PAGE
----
On a Garden Swing on the Deck, Karleen Bradford reads This Body of Death

Karleen Bradford, author of A Desperate Road to Freedom, the Underground Railroad Diary of Julia May Jackson, Scholastic Canada is my guest reader/blogger today. I’ll have to read that one. The Dear Canada books come with

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their own ribbon bookmark which is wonderful because no matter how many bookmarks I own, I never have one at the right time. My favourite story of Karleen’s’ is The Other Elizabeth which I’m desperately waiting to get on my ereader sometime this summer. Currently, Karleen is writing another Dear Canada. Well, ahem, ahem, currently she is reading.

I’ve been on vacation, so have been indulging in my favourite holiday reading: mysteries. The one I’ve just finished is This Body of Death, by Elizabeth George. It’s a long book—873 pages—and densely plotted. The kind of book you can only really read when on vacation because there’s no way you can put it down to do mundane things like make dinner or do the laundry. When I finished it, I sat and thought for a long time about how Elizabeth George developed that dense and complex plot. How she kept the story moving and the reader’s interest high. At the end of the book there was a blurb for a non-fiction book of hers, Write Away: One Novelist’s Approach to Fiction and the Writing Life. I decided to order it and find out how she did it. That’s what I’m reading now and I’m finding it interesting and instructive. There’s always something new to learn about the art and craft of writing, there are always problems that we all share.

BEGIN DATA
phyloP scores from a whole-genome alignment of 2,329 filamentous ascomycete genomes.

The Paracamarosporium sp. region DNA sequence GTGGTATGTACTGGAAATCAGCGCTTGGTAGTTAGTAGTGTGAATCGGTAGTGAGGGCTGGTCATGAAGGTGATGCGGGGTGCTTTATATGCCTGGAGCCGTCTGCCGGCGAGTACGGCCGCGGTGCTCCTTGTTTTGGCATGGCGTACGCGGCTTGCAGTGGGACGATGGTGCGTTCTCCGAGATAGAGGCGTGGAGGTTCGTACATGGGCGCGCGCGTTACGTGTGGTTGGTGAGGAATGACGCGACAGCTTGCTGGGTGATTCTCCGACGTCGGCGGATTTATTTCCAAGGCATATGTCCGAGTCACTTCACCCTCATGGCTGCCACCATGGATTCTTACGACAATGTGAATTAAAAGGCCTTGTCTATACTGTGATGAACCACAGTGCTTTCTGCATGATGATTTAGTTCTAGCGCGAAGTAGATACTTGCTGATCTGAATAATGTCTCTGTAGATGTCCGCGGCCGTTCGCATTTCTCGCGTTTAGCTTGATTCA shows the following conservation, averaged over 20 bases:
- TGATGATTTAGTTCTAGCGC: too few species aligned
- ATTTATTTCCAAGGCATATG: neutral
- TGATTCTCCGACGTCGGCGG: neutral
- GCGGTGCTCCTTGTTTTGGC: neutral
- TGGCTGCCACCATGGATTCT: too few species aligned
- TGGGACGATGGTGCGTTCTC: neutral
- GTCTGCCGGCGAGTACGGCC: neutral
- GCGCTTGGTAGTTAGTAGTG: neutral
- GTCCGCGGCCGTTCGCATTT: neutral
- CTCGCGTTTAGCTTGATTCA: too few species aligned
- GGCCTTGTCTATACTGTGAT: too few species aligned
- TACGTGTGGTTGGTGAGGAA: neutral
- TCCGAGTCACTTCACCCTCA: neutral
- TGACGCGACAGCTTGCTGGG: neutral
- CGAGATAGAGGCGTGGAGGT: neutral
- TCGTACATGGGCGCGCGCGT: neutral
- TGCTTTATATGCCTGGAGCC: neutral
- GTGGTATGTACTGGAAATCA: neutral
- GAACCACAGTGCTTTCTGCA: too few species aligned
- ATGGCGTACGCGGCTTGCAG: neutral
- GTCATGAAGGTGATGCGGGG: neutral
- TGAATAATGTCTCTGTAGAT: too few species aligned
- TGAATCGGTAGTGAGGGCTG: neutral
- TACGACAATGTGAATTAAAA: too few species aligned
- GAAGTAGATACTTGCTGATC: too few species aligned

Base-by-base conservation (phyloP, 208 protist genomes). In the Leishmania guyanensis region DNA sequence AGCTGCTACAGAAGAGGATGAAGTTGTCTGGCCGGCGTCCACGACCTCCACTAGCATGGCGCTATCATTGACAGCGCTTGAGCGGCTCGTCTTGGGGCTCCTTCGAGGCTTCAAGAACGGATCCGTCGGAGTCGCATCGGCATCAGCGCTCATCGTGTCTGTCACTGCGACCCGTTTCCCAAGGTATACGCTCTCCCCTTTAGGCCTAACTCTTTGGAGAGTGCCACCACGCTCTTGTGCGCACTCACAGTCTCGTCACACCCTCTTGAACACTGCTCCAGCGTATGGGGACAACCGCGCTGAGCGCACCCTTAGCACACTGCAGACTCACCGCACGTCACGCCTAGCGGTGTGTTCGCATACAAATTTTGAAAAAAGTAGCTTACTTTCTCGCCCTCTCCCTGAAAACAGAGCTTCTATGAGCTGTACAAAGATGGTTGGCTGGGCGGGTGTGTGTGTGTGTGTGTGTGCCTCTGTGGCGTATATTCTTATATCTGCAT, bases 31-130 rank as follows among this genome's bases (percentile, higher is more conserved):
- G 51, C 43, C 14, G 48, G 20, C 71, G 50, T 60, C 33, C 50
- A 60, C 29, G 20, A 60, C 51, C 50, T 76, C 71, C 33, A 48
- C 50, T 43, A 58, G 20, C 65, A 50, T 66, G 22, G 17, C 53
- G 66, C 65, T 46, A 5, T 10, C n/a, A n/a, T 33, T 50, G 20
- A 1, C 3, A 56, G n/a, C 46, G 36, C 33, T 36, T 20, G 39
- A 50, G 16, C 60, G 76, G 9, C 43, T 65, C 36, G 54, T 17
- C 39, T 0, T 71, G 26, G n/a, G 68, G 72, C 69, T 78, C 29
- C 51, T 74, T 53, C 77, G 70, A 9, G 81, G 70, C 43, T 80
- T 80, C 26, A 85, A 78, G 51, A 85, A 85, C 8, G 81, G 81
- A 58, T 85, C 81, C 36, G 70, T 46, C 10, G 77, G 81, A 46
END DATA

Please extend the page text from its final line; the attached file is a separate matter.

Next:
One thing that she brought out is how she works on the development of her characters before she begins to work on plot, then the characters show her the plot. Not the way I would have thought a mystery writer would work, but very intriguing. I have had the germ of an idea for a mystery running around in my head for a long time, but not ever having written one, I was at a loss as to how to tackle it. I think I will follow her advice and just do some work on the characters—their problems, their motivations, their fears—and see if they can show me the way into my story.

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